Ever heard of the saying “the higher you climb, the harder you fall”? It’s literally true because the higher you go above the surface of the Earth, the more ‘potential energy’ you accumulate. The same idea is true for a bow and arrow- the further you pull back the string, the faster the arrow flies. So what is potential energy, and how do we understand this phenomenon? Let’s find out!
Before we go about grasping the concept of potential energy, we need to understand what ‘energy’ is and what it does. The definition of energy goes like this:
“Energy is the capacity to do work.”
If you miss your lunch, you won’t have the energy to play in the evening. Similarly, energy enables some form of ‘work’ to be done, such as moving an object from one place to another or changing its shape. Energy can be stored and released to do different types of work.
STORED ENERGY OR POTENTIAL ENERGY
When you pull back on the string of a bow or climb up a flight of stairs, you are doing work against a potential. You need to put in the energy to bend the bow against its stiffness and put in the energy to move up the stairs against gravity. This energy is stored in the form of potential energy, which can be released at any moment.
Think of the last time you went on a hike and pushed a small boulder resting atop a hill. The boulder rolls off the slope picking up speed and finally coming to rest at the bottom. Where did all that energy come from? It was already stored in the boulder as potential energy because of the height at which it sat at rest.
TYPES OF POTENTIAL ENERGY
Now that we know the meaning of potential energy, we understand that it can be stored in different forms:
1. Gravitational Potential Energy
Gravitational potential energy is stored in objects as a function of their position above the surface of the Earth.The Potential energy formula, in this case, is expressed as (Pe) in Joules.
Here, m = mass of the object
h = height of the object above the ground
g = acceleration due to gravity @ 9.8 m/s2
With both the mass and gravitational acceleration remaining constant, it can be seen that potential energy depends directly on the height of the object.
2. Elastic Potential Energy
- This is the potential energy stored in a stretched elastic object.
- Examples include a stretched bow and a twisted rubber band.
- When you pull on the string of the bow, you are causing the bow to stretch and bend while storing potential energy.
- As soon as you let go, the energy is transferred to the arrow to shoot it forward.
3. Chemical Potential Energy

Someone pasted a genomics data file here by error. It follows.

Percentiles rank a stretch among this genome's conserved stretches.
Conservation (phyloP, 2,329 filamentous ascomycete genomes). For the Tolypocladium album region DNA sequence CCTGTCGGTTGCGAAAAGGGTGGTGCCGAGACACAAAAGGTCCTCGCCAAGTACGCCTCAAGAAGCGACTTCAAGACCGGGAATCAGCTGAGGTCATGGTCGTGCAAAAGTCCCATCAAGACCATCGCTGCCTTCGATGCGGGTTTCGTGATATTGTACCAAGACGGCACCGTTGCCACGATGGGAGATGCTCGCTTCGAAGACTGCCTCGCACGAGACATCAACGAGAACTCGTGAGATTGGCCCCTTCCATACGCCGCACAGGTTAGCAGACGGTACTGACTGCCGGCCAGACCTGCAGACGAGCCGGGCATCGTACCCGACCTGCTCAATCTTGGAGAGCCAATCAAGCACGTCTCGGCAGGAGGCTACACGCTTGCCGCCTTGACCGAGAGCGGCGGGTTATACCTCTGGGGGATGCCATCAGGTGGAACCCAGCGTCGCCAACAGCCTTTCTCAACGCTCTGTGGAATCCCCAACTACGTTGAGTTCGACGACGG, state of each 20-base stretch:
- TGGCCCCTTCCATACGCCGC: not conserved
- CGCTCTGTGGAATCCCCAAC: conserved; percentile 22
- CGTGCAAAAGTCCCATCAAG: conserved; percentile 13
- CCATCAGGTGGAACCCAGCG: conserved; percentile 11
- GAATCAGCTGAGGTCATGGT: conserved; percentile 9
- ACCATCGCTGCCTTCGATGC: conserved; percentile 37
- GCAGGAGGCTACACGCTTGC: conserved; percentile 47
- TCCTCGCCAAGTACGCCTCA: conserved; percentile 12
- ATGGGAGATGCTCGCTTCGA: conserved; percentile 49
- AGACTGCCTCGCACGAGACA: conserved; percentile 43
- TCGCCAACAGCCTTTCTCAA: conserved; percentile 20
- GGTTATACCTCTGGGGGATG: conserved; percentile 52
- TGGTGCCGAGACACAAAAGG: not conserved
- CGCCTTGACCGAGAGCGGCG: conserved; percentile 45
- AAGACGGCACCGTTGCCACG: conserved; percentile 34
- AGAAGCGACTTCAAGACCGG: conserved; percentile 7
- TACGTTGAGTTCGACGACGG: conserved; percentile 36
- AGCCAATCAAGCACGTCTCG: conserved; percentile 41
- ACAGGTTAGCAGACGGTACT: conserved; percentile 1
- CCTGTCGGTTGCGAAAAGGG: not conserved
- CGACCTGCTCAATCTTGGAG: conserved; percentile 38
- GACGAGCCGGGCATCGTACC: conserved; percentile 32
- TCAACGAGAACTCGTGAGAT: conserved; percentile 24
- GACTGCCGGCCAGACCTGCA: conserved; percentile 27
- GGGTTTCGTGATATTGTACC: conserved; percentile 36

- This is the type of energy stored in the reactants of a chemical process. Examples include the energy stored inside a battery’s electrolytes and energy stored in the oxidizer and fuel of a firework.
- When the chemical reaction takes place, this energy is released in the form of heat, light, and sound.
- Energy is the capacity to do work.
- Potential energy is a type of energy that can be stored in objects
- Energy stored in objects because of their elevation from the Earth is gravitational potential energy.
- Energy stored in an object because of a change in its shape is called potential energy.
Q. What are the types of potential energy?
The different potential energy examples include:
- Gravitational potential energy
- Elastic potential energy
- Chemical potential energy
- Electrical potential energy
Q. What is the potential energy dimensional formula?
The formula for gravitational potential energy is Pe (mgh)=Mass X acceleration due to gravity X height. The dimensional formula is (M1 L2 T-2)
Q. Give examples of potential energy.
- The gravitational potential energy is stored in rocks on top of a mountain.
- The gravitational potential energy is stored in the water of a power station reservoir.
- The chemical potential energy is stored inside a battery.
- The elastic potential energy is stored inside a stretched rubber band.
- The chemical potential energy stored inside firecrackers.
We hope you enjoyed studying this lesson and learned something cool about Potential Energy! Join our Discord community to get any questions you may have answered and to engage with other students just like you! Don’t forget to download our App to experience our fun VR classrooms – we promise, it makes studying much more fun!😎
- Potential Energy: https://flexbooks.ck12.org/cbook/ck-12-physics-flexbook-2.0/section/6.5/primary/lesson/potential-energy-phys/ Accessed 11th April 2022
- Energy: https://flexbooks.ck12.org/cbook/ck-12-middle-school-physical-science-flexbook-2.0/section/14.1/primary/lesson/energy-ms-ps/?referrer=crossref Accessed 11th April 2022
- Potential Energy: https://www.physicsclassroom.com/class/energy/Lesson-1/Potential-Energy Accessed 11th April 2022
- Potential Energy: https://byjus.com/physics/potential-energy/ Accessed 11th April 2022